Winter in Scotland this year has been especially cold, and we’ve been adapting our routine as the season has gone on and we trudge through the darkest months of the year.
Routines change with the seasons and we’ve found a good groove in the month of December and the beginning of January. On the days where none of us has work obligations or otherwise appointments to attend to (rare these days anyway), the day has naturally become divided into the following phases:
- Early mornings consisting of coffee, juice, reading, and cartoons after an obligatory walk with the dog, followed by something cooked for breakfast (like waffles!).
- Late mornings entails us all suiting up and heading out on a hike in a nearby field, interurban path, or former farmland for a solid hour or more outdoors. There is plenty to look at (our dog + other dogs + abundant wildlife = each walk is unpredictable) and play with (sticks + icy/muddy puddles = endless entertainment). These hikes are awesome.
- Afternoon is for napping, drawing, reading, and maybe playing some video games. The afternoon is spent inside. Late afternoon we clean up and/or do a little house DIY project together.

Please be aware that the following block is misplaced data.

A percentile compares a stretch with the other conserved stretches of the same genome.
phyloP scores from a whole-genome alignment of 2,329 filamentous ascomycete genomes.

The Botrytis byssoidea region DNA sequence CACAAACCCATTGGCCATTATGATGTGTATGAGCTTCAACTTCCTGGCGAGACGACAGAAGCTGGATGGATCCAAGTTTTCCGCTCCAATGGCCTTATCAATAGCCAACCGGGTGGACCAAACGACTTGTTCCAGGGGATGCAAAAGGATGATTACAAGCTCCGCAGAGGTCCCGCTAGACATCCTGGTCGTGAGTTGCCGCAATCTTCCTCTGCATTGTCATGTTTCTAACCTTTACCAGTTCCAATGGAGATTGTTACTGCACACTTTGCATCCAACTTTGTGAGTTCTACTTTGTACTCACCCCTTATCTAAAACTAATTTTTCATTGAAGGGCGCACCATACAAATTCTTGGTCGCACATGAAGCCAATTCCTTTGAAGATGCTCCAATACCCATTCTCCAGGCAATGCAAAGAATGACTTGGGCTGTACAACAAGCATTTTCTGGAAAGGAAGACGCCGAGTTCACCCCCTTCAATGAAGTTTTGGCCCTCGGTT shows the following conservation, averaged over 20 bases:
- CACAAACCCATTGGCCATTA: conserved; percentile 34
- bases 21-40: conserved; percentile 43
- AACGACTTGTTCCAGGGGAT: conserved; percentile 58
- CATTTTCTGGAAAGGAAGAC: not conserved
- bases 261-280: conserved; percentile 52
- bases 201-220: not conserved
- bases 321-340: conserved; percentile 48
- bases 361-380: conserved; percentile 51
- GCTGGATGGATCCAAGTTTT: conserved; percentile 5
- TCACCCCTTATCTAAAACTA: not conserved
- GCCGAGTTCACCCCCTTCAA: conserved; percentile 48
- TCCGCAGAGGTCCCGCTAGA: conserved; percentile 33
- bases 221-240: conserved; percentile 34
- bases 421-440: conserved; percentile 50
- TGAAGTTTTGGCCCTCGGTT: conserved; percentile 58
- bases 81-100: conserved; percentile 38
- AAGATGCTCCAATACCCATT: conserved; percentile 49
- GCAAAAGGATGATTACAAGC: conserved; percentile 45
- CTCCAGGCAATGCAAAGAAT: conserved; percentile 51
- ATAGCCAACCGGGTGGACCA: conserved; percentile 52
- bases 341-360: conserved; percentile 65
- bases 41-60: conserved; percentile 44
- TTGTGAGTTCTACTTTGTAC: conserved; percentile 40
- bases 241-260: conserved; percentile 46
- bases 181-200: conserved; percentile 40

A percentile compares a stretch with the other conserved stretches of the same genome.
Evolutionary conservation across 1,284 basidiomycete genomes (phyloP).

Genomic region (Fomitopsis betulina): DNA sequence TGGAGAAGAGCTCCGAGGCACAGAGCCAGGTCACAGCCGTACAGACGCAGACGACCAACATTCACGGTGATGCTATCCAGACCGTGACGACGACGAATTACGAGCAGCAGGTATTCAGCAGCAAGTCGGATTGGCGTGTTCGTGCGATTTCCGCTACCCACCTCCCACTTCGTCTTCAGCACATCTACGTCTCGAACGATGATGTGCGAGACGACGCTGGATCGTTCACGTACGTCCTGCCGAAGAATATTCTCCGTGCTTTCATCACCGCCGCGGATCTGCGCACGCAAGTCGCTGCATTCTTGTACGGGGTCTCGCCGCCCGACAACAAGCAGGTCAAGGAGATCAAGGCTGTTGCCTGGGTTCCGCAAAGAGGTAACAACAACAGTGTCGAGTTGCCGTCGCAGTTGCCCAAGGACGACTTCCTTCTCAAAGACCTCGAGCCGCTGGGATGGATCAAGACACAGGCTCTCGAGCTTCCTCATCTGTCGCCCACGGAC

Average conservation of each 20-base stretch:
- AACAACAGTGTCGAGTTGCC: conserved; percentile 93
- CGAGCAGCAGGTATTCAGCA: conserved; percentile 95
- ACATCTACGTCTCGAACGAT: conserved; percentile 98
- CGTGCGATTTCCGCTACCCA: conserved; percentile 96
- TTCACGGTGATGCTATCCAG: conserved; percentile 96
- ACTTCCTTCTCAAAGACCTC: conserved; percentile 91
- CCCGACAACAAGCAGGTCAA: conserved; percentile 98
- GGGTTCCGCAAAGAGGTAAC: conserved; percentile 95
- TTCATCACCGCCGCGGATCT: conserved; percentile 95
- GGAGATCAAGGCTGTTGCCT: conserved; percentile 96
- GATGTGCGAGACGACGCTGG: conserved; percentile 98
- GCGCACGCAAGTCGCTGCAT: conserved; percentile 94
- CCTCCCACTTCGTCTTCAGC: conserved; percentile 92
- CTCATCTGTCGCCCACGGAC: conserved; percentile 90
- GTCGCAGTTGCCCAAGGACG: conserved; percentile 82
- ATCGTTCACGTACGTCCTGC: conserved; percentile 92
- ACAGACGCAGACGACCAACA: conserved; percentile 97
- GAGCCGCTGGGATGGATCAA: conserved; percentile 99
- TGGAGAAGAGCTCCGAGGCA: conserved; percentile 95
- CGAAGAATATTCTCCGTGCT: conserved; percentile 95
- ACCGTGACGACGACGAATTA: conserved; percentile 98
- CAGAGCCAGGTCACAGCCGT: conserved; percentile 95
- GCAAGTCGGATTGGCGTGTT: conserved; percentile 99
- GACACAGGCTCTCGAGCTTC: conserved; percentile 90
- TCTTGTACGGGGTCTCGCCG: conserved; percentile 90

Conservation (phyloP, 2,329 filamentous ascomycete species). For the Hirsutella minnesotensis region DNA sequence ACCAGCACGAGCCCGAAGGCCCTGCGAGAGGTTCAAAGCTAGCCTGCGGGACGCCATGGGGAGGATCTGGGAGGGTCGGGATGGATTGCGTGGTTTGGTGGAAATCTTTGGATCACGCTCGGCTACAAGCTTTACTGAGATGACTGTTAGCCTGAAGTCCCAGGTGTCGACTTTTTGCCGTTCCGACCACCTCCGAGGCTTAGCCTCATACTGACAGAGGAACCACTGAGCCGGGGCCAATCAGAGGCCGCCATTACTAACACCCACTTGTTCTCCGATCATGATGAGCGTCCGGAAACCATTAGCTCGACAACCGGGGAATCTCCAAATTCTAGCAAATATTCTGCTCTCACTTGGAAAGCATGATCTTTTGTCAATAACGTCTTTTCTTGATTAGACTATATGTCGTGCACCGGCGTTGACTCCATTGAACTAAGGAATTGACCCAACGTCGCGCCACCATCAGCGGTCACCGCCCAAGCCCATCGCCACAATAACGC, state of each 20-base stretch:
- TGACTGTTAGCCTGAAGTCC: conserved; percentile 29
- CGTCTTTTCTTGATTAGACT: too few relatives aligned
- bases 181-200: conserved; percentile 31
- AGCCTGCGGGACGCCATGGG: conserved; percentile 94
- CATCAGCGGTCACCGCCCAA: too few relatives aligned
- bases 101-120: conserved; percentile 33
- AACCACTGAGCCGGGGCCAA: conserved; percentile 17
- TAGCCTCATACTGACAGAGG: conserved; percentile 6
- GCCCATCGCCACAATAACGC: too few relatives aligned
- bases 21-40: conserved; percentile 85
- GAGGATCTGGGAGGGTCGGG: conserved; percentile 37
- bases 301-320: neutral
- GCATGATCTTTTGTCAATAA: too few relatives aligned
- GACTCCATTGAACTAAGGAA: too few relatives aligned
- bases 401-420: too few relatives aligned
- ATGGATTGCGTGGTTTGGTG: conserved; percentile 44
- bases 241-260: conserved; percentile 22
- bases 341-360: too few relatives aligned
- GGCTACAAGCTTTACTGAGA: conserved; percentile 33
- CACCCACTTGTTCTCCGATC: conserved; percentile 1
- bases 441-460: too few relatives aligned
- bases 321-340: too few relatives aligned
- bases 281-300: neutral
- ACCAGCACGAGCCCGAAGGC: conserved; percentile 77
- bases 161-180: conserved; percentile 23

- Evening time is typically watching a movie, having a game of hide-and-seek in the house, or reading books before shuffling the kids to bed so that my wife and I can watch something or work on the puzzle we got for Christmas. Side note: working a puzzle has been really therapeutic and having a puzzle storage board so we can put it away out of the kid’s reach is key!
These days have been fantastic. Even on days when we can’t stick to this schedule, when obligations make it so that we can’t all be together and ease naturally through the day, the fact that we do on the other days makes it more likely that the same activities still happen as much as they can.
It feels normal to go out in the morning together. Everyone feels the lull in the afternoon together. The close (and required) proximity of the past year has compacted and gelled us together more and more. I wonder if this will increase the need for more separation later, like a big bang waiting to happen.
For now, though, spending this much time with the kids at this moment in their lives is something I’m trying to savor.